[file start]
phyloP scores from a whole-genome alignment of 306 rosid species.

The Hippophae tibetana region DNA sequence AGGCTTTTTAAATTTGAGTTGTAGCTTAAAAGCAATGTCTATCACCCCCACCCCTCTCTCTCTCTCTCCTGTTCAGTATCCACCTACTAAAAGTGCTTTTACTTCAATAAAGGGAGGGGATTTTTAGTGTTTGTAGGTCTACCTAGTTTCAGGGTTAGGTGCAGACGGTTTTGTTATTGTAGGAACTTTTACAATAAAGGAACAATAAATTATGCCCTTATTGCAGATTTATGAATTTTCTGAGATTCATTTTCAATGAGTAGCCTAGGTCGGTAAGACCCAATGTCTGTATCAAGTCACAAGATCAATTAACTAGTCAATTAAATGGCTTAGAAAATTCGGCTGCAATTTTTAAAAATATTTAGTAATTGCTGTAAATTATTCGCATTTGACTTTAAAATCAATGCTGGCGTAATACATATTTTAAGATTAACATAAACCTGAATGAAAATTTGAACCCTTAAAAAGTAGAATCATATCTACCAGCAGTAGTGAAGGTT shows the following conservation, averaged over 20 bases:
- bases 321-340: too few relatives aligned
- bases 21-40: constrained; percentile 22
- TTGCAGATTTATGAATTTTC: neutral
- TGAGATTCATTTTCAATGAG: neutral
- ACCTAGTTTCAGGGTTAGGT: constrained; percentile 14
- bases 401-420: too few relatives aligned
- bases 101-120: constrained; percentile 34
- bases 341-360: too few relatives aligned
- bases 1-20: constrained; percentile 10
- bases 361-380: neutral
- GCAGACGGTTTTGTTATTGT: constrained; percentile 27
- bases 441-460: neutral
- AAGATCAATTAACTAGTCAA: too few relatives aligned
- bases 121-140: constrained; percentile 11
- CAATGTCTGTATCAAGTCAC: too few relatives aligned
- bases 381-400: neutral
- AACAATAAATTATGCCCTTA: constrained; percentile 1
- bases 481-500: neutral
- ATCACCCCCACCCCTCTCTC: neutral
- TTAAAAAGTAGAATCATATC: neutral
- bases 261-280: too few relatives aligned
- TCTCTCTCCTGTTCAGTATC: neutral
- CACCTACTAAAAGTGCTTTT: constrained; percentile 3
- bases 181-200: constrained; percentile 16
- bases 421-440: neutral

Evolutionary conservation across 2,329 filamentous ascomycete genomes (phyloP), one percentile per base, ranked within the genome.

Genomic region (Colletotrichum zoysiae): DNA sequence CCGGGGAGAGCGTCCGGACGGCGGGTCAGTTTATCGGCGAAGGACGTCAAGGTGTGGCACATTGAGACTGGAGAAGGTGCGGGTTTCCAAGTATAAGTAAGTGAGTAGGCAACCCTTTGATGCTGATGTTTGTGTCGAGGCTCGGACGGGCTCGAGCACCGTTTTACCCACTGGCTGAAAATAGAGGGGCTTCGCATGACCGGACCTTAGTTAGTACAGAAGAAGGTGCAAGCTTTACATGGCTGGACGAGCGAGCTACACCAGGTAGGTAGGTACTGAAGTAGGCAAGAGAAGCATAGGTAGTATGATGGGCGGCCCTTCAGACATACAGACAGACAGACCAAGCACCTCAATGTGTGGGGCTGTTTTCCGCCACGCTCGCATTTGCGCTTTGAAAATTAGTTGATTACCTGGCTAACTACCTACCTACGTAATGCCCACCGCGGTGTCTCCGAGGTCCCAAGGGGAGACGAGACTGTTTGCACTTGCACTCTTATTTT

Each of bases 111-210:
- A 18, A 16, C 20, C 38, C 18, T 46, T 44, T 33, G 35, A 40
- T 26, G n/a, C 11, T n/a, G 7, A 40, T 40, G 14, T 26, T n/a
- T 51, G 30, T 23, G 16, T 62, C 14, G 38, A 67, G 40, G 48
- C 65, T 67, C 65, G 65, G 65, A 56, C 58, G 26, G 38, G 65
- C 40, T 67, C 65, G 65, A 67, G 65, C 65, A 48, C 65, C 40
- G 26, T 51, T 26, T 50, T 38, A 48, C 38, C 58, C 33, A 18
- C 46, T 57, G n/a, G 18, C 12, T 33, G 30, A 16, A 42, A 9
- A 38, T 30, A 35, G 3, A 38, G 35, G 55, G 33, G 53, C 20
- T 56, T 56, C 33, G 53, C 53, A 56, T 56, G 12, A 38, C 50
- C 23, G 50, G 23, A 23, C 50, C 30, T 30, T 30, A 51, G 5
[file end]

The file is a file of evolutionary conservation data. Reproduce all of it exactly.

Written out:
phyloP scores from a whole-genome alignment of 306 rosid species.

The Hippophae tibetana region DNA sequence AGGCTTTTTAAATTTGAGTTGTAGCTTAAAAGCAATGTCTATCACCCCCACCCCTCTCTCTCTCTCTCCTGTTCAGTATCCACCTACTAAAAGTGCTTTTACTTCAATAAAGGGAGGGGATTTTTAGTGTTTGTAGGTCTACCTAGTTTCAGGGTTAGGTGCAGACGGTTTTGTTATTGTAGGAACTTTTACAATAAAGGAACAATAAATTATGCCCTTATTGCAGATTTATGAATTTTCTGAGATTCATTTTCAATGAGTAGCCTAGGTCGGTAAGACCCAATGTCTGTATCAAGTCACAAGATCAATTAACTAGTCAATTAAATGGCTTAGAAAATTCGGCTGCAATTTTTAAAAATATTTAGTAATTGCTGTAAATTATTCGCATTTGACTTTAAAATCAATGCTGGCGTAATACATATTTTAAGATTAACATAAACCTGAATGAAAATTTGAACCCTTAAAAAGTAGAATCATATCTACCAGCAGTAGTGAAGGTT shows the following conservation, averaged over 20 bases:
- bases 321-340: too few relatives aligned
- bases 21-40: constrained; percentile 22
- TTGCAGATTTATGAATTTTC: neutral
- TGAGATTCATTTTCAATGAG: neutral
- ACCTAGTTTCAGGGTTAGGT: constrained; percentile 14
- bases 401-420: too few relatives aligned
- bases 101-120: constrained; percentile 34
- bases 341-360: too few relatives aligned
- bases 1-20: constrained; percentile 10
- bases 361-380: neutral
- GCAGACGGTTTTGTTATTGT: constrained; percentile 27
- bases 441-460: neutral
- AAGATCAATTAACTAGTCAA: too few relatives aligned
- bases 121-140: constrained; percentile 11
- CAATGTCTGTATCAAGTCAC: too few relatives aligned
- bases 381-400: neutral
- AACAATAAATTATGCCCTTA: constrained; percentile 1
- bases 481-500: neutral
- ATCACCCCCACCCCTCTCTC: neutral
- TTAAAAAGTAGAATCATATC: neutral
- bases 261-280: too few relatives aligned
- TCTCTCTCCTGTTCAGTATC: neutral
- CACCTACTAAAAGTGCTTTT: constrained; percentile 3
- bases 181-200: constrained; percentile 16
- bases 421-440: neutral

Evolutionary conservation across 2,329 filamentous ascomycete genomes (phyloP), one percentile per base, ranked within the genome.

Genomic region (Colletotrichum zoysiae): DNA sequence CCGGGGAGAGCGTCCGGACGGCGGGTCAGTTTATCGGCGAAGGACGTCAAGGTGTGGCACATTGAGACTGGAGAAGGTGCGGGTTTCCAAGTATAAGTAAGTGAGTAGGCAACCCTTTGATGCTGATGTTTGTGTCGAGGCTCGGACGGGCTCGAGCACCGTTTTACCCACTGGCTGAAAATAGAGGGGCTTCGCATGACCGGACCTTAGTTAGTACAGAAGAAGGTGCAAGCTTTACATGGCTGGACGAGCGAGCTACACCAGGTAGGTAGGTACTGAAGTAGGCAAGAGAAGCATAGGTAGTATGATGGGCGGCCCTTCAGACATACAGACAGACAGACCAAGCACCTCAATGTGTGGGGCTGTTTTCCGCCACGCTCGCATTTGCGCTTTGAAAATTAGTTGATTACCTGGCTAACTACCTACCTACGTAATGCCCACCGCGGTGTCTCCGAGGTCCCAAGGGGAGACGAGACTGTTTGCACTTGCACTCTTATTTT

Each of bases 111-210:
- A 18, A 16, C 20, C 38, C 18, T 46, T 44, T 33, G 35, A 40
- T 26, G n/a, C 11, T n/a, G 7, A 40, T 40, G 14, T 26, T n/a
- T 51, G 30, T 23, G 16, T 62, C 14, G 38, A 67, G 40, G 48
- C 65, T 67, C 65, G 65, G 65, A 56, C 58, G 26, G 38, G 65
- C 40, T 67, C 65, G 65, A 67, G 65, C 65, A 48, C 65, C 40
- G 26, T 51, T 26, T 50, T 38, A 48, C 38, C 58, C 33, A 18
- C 46, T 57, G n/a, G 18, C 12, T 33, G 30, A 16, A 42, A 9
- A 38, T 30, A 35, G 3, A 38, G 35, G 55, G 33, G 53, C 20
- T 56, T 56, C 33, G 53, C 53, A 56, T 56, G 12, A 38, C 50
- C 23, G 50, G 23, A 23, C 50, C 30, T 30, T 30, A 51, G 5